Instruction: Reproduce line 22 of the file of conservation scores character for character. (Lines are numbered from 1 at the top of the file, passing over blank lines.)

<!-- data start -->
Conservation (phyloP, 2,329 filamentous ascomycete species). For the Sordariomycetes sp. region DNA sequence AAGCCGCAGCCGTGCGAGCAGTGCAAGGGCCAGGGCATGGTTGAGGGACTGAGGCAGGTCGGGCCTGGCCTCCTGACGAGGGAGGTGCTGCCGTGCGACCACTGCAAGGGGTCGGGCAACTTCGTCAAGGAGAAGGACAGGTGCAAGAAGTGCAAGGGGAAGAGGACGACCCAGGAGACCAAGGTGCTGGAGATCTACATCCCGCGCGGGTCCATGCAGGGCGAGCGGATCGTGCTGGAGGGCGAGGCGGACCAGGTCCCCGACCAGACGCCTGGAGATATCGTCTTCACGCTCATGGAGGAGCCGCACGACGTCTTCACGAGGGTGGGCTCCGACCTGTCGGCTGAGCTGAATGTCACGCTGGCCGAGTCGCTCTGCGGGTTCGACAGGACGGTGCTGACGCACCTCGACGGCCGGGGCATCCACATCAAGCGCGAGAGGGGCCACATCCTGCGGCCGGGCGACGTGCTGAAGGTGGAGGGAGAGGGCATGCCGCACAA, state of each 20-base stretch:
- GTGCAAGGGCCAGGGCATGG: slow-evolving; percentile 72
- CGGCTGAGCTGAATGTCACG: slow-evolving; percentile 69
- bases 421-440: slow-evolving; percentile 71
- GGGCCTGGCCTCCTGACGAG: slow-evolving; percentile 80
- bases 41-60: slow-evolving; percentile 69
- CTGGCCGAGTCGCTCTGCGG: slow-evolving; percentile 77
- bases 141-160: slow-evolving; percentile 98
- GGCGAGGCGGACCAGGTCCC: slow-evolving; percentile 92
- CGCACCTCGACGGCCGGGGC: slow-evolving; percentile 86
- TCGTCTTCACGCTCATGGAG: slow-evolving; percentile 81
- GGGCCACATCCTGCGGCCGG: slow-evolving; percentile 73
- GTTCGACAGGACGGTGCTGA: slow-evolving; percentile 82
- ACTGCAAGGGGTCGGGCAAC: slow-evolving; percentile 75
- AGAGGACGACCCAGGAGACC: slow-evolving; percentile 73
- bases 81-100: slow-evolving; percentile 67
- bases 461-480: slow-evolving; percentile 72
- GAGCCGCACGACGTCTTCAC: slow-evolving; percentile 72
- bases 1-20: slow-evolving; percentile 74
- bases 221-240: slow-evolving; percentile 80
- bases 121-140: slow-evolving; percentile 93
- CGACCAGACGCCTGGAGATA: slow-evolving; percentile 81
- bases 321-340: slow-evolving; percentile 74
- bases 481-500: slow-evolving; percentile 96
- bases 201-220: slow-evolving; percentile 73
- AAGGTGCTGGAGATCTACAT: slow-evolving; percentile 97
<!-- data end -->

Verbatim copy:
- CGACCAGACGCCTGGAGATA: slow-evolving; percentile 81